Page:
In case of weekends, we will append directly lists of dictionaries containing the information about long weekends while in case of holidays we will append Response objects. We do so because we want to add missing country codes to the weekends' dictionaries.

In [5]:
# Create a local cache for holidays requests
requests_cache.install_cache("holidays")

# Initialize empty lists for responses
holidays_responses = []
weekends_responses = []

# Convert the `country_code` name in a list to pass each element in the API url
for code in list(countries_df["country_code"]):

    holiday_url = "https://date.nager.at/Api/v2/PublicHolidays/2019/{}".format(code)

    # Get the API response and append it to the list of responses
    holiday_response = requests.get(holiday_url)
    holidays_responses.append(holiday_response)

    # If not cached sleep for 0.5 seconds
    if not getattr(holiday_response, "from_cache", False):
        time.sleep(0.5)

    # Repeat the procedure to get responses for long weekends
    weekend_url = "https://date.nager.at/Api/v2/LongWeekend/2019/{}".format(code)
    weekend_response = requests.get(weekend_url).json()

    # Add a country code to each dictionary of long weekends
    for d in weekend_response:
        d.update({"country_code": code})

    # Append the API response to the list of responses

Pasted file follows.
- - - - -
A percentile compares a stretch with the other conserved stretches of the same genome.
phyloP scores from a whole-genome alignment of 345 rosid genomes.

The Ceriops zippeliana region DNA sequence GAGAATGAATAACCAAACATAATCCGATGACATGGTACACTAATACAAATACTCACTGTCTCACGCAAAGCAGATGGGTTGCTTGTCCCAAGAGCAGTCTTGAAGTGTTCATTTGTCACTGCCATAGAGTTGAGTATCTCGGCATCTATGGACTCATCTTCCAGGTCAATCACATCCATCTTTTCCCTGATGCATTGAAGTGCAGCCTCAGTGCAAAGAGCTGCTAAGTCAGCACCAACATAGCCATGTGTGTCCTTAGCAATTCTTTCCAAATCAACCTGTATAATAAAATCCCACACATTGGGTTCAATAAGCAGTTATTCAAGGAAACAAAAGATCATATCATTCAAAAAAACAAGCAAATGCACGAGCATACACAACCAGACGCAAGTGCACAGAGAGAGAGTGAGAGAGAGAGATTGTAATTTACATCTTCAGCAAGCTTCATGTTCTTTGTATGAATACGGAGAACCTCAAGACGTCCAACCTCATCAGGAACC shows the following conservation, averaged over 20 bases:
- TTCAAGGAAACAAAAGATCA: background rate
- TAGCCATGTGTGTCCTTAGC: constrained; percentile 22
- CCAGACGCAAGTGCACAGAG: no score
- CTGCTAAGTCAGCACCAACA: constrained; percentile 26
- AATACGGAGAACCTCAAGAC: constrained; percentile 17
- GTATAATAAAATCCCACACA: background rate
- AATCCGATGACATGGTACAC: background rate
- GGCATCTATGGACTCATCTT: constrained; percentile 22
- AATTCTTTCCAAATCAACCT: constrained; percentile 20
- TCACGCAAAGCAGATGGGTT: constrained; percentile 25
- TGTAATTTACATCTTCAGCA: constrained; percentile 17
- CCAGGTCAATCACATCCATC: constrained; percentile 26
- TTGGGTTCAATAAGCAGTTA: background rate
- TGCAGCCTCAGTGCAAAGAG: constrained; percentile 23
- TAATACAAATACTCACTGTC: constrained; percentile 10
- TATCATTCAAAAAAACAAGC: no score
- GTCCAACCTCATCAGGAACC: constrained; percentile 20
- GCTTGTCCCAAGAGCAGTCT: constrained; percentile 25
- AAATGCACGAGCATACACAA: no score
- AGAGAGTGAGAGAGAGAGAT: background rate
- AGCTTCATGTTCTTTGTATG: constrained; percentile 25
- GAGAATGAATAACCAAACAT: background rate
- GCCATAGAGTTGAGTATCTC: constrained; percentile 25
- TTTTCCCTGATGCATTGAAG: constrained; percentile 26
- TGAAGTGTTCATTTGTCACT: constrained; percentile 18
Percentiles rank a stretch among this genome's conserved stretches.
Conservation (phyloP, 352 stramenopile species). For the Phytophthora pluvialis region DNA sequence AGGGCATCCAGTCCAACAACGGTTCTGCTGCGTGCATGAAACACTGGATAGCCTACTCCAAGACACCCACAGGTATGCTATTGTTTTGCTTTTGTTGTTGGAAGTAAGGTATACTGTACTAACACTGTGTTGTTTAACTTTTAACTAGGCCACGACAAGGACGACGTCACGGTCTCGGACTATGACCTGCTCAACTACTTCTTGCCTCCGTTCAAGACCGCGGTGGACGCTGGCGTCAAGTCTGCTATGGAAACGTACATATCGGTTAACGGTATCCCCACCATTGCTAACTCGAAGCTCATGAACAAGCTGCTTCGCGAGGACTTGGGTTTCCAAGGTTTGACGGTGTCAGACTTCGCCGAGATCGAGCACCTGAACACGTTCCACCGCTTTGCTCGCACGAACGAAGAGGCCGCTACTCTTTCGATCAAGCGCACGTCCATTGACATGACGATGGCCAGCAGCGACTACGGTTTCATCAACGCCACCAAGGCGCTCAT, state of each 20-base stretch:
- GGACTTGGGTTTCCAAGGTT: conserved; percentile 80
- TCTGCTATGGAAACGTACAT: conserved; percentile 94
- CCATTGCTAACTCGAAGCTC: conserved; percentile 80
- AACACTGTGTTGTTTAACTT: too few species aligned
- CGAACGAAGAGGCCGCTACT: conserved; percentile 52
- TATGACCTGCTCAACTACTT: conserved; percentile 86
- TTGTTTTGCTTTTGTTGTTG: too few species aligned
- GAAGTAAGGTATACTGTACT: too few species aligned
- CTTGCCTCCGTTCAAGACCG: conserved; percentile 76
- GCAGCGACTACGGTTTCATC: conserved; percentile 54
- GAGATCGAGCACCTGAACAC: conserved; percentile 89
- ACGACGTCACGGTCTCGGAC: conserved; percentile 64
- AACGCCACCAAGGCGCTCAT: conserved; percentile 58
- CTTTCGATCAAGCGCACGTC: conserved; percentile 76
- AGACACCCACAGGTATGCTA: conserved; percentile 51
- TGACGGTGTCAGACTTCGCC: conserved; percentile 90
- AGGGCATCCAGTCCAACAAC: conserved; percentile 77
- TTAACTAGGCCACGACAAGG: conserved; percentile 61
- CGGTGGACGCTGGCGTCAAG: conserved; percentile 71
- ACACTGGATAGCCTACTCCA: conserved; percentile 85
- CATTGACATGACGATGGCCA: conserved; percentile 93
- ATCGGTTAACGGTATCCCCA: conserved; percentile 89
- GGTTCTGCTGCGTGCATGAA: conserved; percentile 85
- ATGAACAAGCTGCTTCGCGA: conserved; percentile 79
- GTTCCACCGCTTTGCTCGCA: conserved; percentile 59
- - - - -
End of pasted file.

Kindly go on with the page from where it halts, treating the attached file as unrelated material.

weekends_responses.append(weekend_response)

Let's now look at how our data is organized in pandas dataframes.

In [6]:
pd.DataFrame(holidays_responses[0].json())
Out[6]:
date localName name countryCode fixed global counties launchYear type
0 2019-01-01 Any nou New Year's Day AD True True None None Public
1 2019-03-14 Dia de la Constitució Constitution Day AD True True None None Public
2 2019-03-14 Mare de Déu de Meritxell National Holiday AD True True None None Public
3 2019-12-25 Nadal Christmas Day AD True True None None Public
In [7]:
pd.DataFrame(weekends_responses[0])
Out[7]:
startDate endDate dayCount needBridgeDay country_code
0 2018-12-29 2019-01-01 4 True AD
1 2019-03-14 2019-03-17 4 True AD

We now can create two lists of dataframes out of the created lists and concatenate all dataframes in that list.

In [8]:
# Create two list of dataframes
holidays_frames = [pd.DataFrame(x.json()) for x in holidays_responses]
weekends_frames = [pd.DataFrame(x) for x in weekends_responses]

# Concatenate the dataframes from the lists
holidays = pd.concat(holidays_frames, ignore_index=True)
weekends = pd.concat(weekends_frames, ignore_index=True)

Data Cleaning and Exporting

Before we export the dataframes in csv files we will:

  • Rename the columns to make them more readable and descriptive.
  • Add a column with full country names.
  • Reorder the columns in a more logical way.

It is possible to do some more data cleaning but we are just preparing the dataset for a further analysis so we will not dive into the details.

In [9]:
# Rename columns in the `holidays` dataframe
holidays = holidays.rename(
    columns={
        "localName": "local_name",
        "name": "english_name",
        "countryCode": "country_code",
        "fixed": "fixed_date",
        "global": "global_holiday",
        "launchYear": "launch_year",
    }
)

# Check if everything is correct
holidays.head()
Out[9]:
date local_name english_name country_code fixed_date global_holiday counties launch_year type